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Functional expression of olfactory receptors in yeast and development of a bioassay for odorant screening
- Minic, Jasmina, Persuy, Marie-Annick, Godel, Elodie, Aioun, Josiane, Connerton, Ian, Salesse, Roland, Pajot-Augy, Edith
- FEBS journal 2005 v.272 no.2 pp. 524-537
- G-protein coupled receptors, Saccharomyces cerevisiae, Western blotting, bioassays, bioluminescence, biosensors, dose response, humans, ligands, luciferase, mitogen-activated protein kinase, odor compounds, olfactory receptors, pheromones, plasma membrane, rats, screening, signal transduction, yeasts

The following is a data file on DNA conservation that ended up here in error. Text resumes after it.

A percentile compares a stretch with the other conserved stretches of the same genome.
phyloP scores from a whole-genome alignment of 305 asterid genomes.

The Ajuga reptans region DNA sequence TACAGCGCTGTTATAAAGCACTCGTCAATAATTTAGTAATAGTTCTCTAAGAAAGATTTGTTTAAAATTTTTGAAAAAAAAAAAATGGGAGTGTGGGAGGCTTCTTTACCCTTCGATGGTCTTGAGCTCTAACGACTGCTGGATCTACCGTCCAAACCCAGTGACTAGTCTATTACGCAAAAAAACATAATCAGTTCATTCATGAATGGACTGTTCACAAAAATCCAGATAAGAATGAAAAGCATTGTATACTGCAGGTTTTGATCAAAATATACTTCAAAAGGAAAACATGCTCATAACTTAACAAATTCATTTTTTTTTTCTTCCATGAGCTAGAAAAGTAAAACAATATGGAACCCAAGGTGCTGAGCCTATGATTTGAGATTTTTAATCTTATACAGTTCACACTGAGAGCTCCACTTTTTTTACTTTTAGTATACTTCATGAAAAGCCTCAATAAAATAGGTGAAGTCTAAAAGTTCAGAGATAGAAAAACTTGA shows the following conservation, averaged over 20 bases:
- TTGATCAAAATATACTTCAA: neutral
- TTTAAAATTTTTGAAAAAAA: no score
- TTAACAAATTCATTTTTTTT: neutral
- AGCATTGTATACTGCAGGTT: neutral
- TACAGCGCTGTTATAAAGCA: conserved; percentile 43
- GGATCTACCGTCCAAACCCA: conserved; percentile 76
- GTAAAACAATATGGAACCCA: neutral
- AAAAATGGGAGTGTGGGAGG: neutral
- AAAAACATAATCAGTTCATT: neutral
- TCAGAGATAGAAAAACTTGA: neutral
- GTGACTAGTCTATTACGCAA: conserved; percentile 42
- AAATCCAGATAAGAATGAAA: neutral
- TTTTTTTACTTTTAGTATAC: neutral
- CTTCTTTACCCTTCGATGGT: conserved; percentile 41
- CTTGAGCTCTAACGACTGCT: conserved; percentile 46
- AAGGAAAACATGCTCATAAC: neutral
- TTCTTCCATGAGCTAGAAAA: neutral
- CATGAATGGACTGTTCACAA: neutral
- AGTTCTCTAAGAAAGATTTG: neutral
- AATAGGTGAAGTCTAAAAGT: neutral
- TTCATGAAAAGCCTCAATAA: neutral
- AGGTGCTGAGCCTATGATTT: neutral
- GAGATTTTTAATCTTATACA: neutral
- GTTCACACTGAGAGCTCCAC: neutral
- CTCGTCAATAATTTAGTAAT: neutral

- The functional expression of olfactory receptors (ORs) is a primary requirement to examine the molecular mechanisms of odorant perception and coding. Functional expression of the rat I7 OR and its trafficking to the plasma membrane was achieved under optimized experimental conditions in the budding yeast Saccharomyces cerevisiae. The membrane expression of the receptor was shown by Western blotting and immunolocalization methods. Moreover, we took advantage of the functional similarities between signal transduction cascades of G protein-coupled receptor in mammalian cells and the pheromone response pathway in yeast to develop a novel biosensor for odorant screening using luciferase as a functional reporter. Yeasts were engineered to coexpress I7 OR and mammalian Gα subunit, to compensate for the lack of endogenous Gpa1 subunit, so that stimulation of the receptor by its ligands activates a MAP kinase signaling pathway and induces luciferase synthesis. The sensitivity of the bioassay was significantly enhanced using mammalian Golf compared to the Gα₁₅ subunit, resulting in dose-dependent responses of the system. The biosensor was probed with an array of odorants to demonstrate that the yeast-borne I7 OR retains its specificity and selectivity towards ligands. The results are confirmed by functional expression and bioluminescence response of human OR17-40 to its specific ligand, helional. Based on these findings, the bioassay using the luciferase reporter should be amenable to simple, rapid and inexpensive odorant screening of hundreds of ORs to provide insight into olfactory coding mechanisms.